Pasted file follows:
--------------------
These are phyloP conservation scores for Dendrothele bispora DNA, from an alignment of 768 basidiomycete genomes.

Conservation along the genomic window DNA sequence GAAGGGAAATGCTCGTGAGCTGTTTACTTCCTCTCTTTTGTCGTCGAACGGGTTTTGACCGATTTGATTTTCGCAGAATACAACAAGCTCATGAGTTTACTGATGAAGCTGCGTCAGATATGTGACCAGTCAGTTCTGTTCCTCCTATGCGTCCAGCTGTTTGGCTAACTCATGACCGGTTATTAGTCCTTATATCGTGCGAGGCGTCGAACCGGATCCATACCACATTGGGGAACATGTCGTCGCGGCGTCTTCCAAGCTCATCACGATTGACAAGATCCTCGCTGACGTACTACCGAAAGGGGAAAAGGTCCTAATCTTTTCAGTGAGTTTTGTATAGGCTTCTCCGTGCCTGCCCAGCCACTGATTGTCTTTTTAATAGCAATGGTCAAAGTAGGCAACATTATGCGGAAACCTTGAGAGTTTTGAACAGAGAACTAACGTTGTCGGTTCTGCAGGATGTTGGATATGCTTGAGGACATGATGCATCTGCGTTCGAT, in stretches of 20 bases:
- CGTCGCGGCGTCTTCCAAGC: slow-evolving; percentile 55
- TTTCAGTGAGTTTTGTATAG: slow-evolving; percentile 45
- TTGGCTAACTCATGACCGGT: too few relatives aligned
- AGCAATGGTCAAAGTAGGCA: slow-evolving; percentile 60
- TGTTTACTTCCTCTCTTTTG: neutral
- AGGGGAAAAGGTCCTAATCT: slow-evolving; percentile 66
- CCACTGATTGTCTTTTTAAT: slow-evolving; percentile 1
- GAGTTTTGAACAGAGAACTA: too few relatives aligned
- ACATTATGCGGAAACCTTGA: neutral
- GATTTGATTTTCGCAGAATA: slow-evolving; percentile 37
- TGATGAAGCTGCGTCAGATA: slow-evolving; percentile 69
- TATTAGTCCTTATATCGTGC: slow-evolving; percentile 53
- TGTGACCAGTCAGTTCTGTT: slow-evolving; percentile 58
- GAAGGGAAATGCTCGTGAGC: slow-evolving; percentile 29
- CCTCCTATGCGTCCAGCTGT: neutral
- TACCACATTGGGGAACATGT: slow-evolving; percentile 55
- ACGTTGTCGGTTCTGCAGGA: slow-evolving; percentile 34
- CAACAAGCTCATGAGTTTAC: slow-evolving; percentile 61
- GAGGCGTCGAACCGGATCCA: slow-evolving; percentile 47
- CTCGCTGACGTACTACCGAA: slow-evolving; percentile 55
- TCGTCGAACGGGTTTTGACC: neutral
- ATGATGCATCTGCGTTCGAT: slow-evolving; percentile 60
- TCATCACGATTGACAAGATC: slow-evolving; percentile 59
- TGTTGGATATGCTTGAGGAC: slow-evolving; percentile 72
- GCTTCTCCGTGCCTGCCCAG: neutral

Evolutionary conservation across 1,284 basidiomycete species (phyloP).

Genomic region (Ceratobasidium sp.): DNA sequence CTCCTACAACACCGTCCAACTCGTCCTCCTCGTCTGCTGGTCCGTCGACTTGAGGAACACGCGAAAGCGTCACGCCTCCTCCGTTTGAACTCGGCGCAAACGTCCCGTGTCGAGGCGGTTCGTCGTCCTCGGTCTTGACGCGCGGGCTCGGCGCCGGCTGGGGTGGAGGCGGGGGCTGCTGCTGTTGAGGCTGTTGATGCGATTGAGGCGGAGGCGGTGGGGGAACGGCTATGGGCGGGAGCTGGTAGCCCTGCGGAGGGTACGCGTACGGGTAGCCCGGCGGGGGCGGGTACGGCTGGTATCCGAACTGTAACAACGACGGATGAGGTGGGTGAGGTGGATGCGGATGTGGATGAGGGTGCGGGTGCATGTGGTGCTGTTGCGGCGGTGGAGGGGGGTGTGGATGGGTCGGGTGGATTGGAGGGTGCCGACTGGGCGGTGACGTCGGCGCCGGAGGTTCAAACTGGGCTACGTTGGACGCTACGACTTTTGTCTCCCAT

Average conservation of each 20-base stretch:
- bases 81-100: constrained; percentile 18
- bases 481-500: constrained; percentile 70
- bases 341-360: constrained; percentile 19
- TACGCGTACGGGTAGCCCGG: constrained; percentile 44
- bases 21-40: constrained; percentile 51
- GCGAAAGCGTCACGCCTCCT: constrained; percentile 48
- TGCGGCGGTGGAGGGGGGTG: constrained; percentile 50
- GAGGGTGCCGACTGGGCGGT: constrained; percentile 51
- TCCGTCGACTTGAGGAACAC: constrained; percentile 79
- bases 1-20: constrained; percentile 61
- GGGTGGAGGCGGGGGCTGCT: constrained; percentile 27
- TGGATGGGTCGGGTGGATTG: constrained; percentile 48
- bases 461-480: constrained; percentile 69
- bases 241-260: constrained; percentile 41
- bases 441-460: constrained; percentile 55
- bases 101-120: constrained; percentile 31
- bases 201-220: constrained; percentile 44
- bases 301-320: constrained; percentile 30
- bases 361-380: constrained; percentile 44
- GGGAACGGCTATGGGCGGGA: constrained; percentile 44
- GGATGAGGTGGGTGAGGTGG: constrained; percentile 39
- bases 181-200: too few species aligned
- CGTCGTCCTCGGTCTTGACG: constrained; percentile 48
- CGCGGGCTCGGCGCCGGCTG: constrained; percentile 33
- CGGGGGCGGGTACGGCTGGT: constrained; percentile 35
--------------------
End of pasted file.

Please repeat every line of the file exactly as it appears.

These are phyloP conservation scores for Dendrothele bispora DNA, from an alignment of 768 basidiomycete genomes.

Conservation along the genomic window DNA sequence GAAGGGAAATGCTCGTGAGCTGTTTACTTCCTCTCTTTTGTCGTCGAACGGGTTTTGACCGATTTGATTTTCGCAGAATACAACAAGCTCATGAGTTTACTGATGAAGCTGCGTCAGATATGTGACCAGTCAGTTCTGTTCCTCCTATGCGTCCAGCTGTTTGGCTAACTCATGACCGGTTATTAGTCCTTATATCGTGCGAGGCGTCGAACCGGATCCATACCACATTGGGGAACATGTCGTCGCGGCGTCTTCCAAGCTCATCACGATTGACAAGATCCTCGCTGACGTACTACCGAAAGGGGAAAAGGTCCTAATCTTTTCAGTGAGTTTTGTATAGGCTTCTCCGTGCCTGCCCAGCCACTGATTGTCTTTTTAATAGCAATGGTCAAAGTAGGCAACATTATGCGGAAACCTTGAGAGTTTTGAACAGAGAACTAACGTTGTCGGTTCTGCAGGATGTTGGATATGCTTGAGGACATGATGCATCTGCGTTCGAT, in stretches of 20 bases:
- CGTCGCGGCGTCTTCCAAGC: slow-evolving; percentile 55
- TTTCAGTGAGTTTTGTATAG: slow-evolving; percentile 45
- TTGGCTAACTCATGACCGGT: too few relatives aligned
- AGCAATGGTCAAAGTAGGCA: slow-evolving; percentile 60
- TGTTTACTTCCTCTCTTTTG: neutral
- AGGGGAAAAGGTCCTAATCT: slow-evolving; percentile 66
- CCACTGATTGTCTTTTTAAT: slow-evolving; percentile 1
- GAGTTTTGAACAGAGAACTA: too few relatives aligned
- ACATTATGCGGAAACCTTGA: neutral
- GATTTGATTTTCGCAGAATA: slow-evolving; percentile 37
- TGATGAAGCTGCGTCAGATA: slow-evolving; percentile 69
- TATTAGTCCTTATATCGTGC: slow-evolving; percentile 53
- TGTGACCAGTCAGTTCTGTT: slow-evolving; percentile 58
- GAAGGGAAATGCTCGTGAGC: slow-evolving; percentile 29
- CCTCCTATGCGTCCAGCTGT: neutral
- TACCACATTGGGGAACATGT: slow-evolving; percentile 55
- ACGTTGTCGGTTCTGCAGGA: slow-evolving; percentile 34
- CAACAAGCTCATGAGTTTAC: slow-evolving; percentile 61
- GAGGCGTCGAACCGGATCCA: slow-evolving; percentile 47
- CTCGCTGACGTACTACCGAA: slow-evolving; percentile 55
- TCGTCGAACGGGTTTTGACC: neutral
- ATGATGCATCTGCGTTCGAT: slow-evolving; percentile 60
- TCATCACGATTGACAAGATC: slow-evolving; percentile 59
- TGTTGGATATGCTTGAGGAC: slow-evolving; percentile 72
- GCTTCTCCGTGCCTGCCCAG: neutral

Evolutionary conservation across 1,284 basidiomycete species (phyloP).

Genomic region (Ceratobasidium sp.): DNA sequence CTCCTACAACACCGTCCAACTCGTCCTCCTCGTCTGCTGGTCCGTCGACTTGAGGAACACGCGAAAGCGTCACGCCTCCTCCGTTTGAACTCGGCGCAAACGTCCCGTGTCGAGGCGGTTCGTCGTCCTCGGTCTTGACGCGCGGGCTCGGCGCCGGCTGGGGTGGAGGCGGGGGCTGCTGCTGTTGAGGCTGTTGATGCGATTGAGGCGGAGGCGGTGGGGGAACGGCTATGGGCGGGAGCTGGTAGCCCTGCGGAGGGTACGCGTACGGGTAGCCCGGCGGGGGCGGGTACGGCTGGTATCCGAACTGTAACAACGACGGATGAGGTGGGTGAGGTGGATGCGGATGTGGATGAGGGTGCGGGTGCATGTGGTGCTGTTGCGGCGGTGGAGGGGGGTGTGGATGGGTCGGGTGGATTGGAGGGTGCCGACTGGGCGGTGACGTCGGCGCCGGAGGTTCAAACTGGGCTACGTTGGACGCTACGACTTTTGTCTCCCAT

Average conservation of each 20-base stretch:
- bases 81-100: constrained; percentile 18
- bases 481-500: constrained; percentile 70
- bases 341-360: constrained; percentile 19
- TACGCGTACGGGTAGCCCGG: constrained; percentile 44
- bases 21-40: constrained; percentile 51
- GCGAAAGCGTCACGCCTCCT: constrained; percentile 48
- TGCGGCGGTGGAGGGGGGTG: constrained; percentile 50
- GAGGGTGCCGACTGGGCGGT: constrained; percentile 51
- TCCGTCGACTTGAGGAACAC: constrained; percentile 79
- bases 1-20: constrained; percentile 61
- GGGTGGAGGCGGGGGCTGCT: constrained; percentile 27
- TGGATGGGTCGGGTGGATTG: constrained; percentile 48
- bases 461-480: constrained; percentile 69
- bases 241-260: constrained; percentile 41
- bases 441-460: constrained; percentile 55
- bases 101-120: constrained; percentile 31
- bases 201-220: constrained; percentile 44
- bases 301-320: constrained; percentile 30
- bases 361-380: constrained; percentile 44
- GGGAACGGCTATGGGCGGGA: constrained; percentile 44
- GGATGAGGTGGGTGAGGTGG: constrained; percentile 39
- bases 181-200: too few species aligned
- CGTCGTCCTCGGTCTTGACG: constrained; percentile 48
- CGCGGGCTCGGCGCCGGCTG: constrained; percentile 33
- CGGGGGCGGGTACGGCTGGT: constrained; percentile 35